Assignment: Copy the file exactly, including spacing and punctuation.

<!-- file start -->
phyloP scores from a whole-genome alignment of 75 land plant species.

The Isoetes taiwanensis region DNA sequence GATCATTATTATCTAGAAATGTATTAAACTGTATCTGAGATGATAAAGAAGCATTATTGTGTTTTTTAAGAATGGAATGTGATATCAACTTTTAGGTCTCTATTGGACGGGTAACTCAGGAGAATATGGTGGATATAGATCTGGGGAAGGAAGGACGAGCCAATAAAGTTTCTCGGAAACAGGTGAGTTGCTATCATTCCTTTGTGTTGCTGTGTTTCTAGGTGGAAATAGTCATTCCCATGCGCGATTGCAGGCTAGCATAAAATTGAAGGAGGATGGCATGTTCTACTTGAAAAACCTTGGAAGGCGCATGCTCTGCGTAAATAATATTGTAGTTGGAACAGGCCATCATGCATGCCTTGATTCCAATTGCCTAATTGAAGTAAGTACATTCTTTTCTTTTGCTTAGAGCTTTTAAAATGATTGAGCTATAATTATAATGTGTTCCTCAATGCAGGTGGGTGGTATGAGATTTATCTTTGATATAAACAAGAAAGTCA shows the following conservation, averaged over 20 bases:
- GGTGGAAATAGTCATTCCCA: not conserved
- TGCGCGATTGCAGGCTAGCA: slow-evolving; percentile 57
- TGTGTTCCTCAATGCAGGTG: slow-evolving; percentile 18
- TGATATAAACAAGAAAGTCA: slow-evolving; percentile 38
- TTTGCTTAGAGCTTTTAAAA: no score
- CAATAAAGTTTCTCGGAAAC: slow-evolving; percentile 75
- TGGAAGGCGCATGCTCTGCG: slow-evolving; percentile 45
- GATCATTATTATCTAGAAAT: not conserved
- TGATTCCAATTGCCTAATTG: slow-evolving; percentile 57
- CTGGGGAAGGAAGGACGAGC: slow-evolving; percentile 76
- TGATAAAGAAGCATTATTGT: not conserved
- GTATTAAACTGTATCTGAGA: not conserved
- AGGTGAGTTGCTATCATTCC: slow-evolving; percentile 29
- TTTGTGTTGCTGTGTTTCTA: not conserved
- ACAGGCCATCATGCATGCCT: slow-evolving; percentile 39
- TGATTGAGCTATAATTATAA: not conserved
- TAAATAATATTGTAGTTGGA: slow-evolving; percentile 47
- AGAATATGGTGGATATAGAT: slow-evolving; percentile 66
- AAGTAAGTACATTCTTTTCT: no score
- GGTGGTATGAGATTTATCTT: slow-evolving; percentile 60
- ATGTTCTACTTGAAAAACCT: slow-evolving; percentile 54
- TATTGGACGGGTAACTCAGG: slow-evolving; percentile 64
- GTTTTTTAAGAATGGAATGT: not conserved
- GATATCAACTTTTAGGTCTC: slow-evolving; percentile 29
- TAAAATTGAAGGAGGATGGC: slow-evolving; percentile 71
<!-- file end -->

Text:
phyloP scores from a whole-genome alignment of 75 land plant species.

The Isoetes taiwanensis region DNA sequence GATCATTATTATCTAGAAATGTATTAAACTGTATCTGAGATGATAAAGAAGCATTATTGTGTTTTTTAAGAATGGAATGTGATATCAACTTTTAGGTCTCTATTGGACGGGTAACTCAGGAGAATATGGTGGATATAGATCTGGGGAAGGAAGGACGAGCCAATAAAGTTTCTCGGAAACAGGTGAGTTGCTATCATTCCTTTGTGTTGCTGTGTTTCTAGGTGGAAATAGTCATTCCCATGCGCGATTGCAGGCTAGCATAAAATTGAAGGAGGATGGCATGTTCTACTTGAAAAACCTTGGAAGGCGCATGCTCTGCGTAAATAATATTGTAGTTGGAACAGGCCATCATGCATGCCTTGATTCCAATTGCCTAATTGAAGTAAGTACATTCTTTTCTTTTGCTTAGAGCTTTTAAAATGATTGAGCTATAATTATAATGTGTTCCTCAATGCAGGTGGGTGGTATGAGATTTATCTTTGATATAAACAAGAAAGTCA shows the following conservation, averaged over 20 bases:
- GGTGGAAATAGTCATTCCCA: not conserved
- TGCGCGATTGCAGGCTAGCA: slow-evolving; percentile 57
- TGTGTTCCTCAATGCAGGTG: slow-evolving; percentile 18
- TGATATAAACAAGAAAGTCA: slow-evolving; percentile 38
- TTTGCTTAGAGCTTTTAAAA: no score
- CAATAAAGTTTCTCGGAAAC: slow-evolving; percentile 75
- TGGAAGGCGCATGCTCTGCG: slow-evolving; percentile 45
- GATCATTATTATCTAGAAAT: not conserved
- TGATTCCAATTGCCTAATTG: slow-evolving; percentile 57
- CTGGGGAAGGAAGGACGAGC: slow-evolving; percentile 76
- TGATAAAGAAGCATTATTGT: not conserved
- GTATTAAACTGTATCTGAGA: not conserved
- AGGTGAGTTGCTATCATTCC: slow-evolving; percentile 29
- TTTGTGTTGCTGTGTTTCTA: not conserved
- ACAGGCCATCATGCATGCCT: slow-evolving; percentile 39
- TGATTGAGCTATAATTATAA: not conserved
- TAAATAATATTGTAGTTGGA: slow-evolving; percentile 47
- AGAATATGGTGGATATAGAT: slow-evolving; percentile 66
- AAGTAAGTACATTCTTTTCT: no score
- GGTGGTATGAGATTTATCTT: slow-evolving; percentile 60
- ATGTTCTACTTGAAAAACCT: slow-evolving; percentile 54
- TATTGGACGGGTAACTCAGG: slow-evolving; percentile 64
- GTTTTTTAAGAATGGAATGT: not conserved
- GATATCAACTTTTAGGTCTC: slow-evolving; percentile 29
- TAAAATTGAAGGAGGATGGC: slow-evolving; percentile 71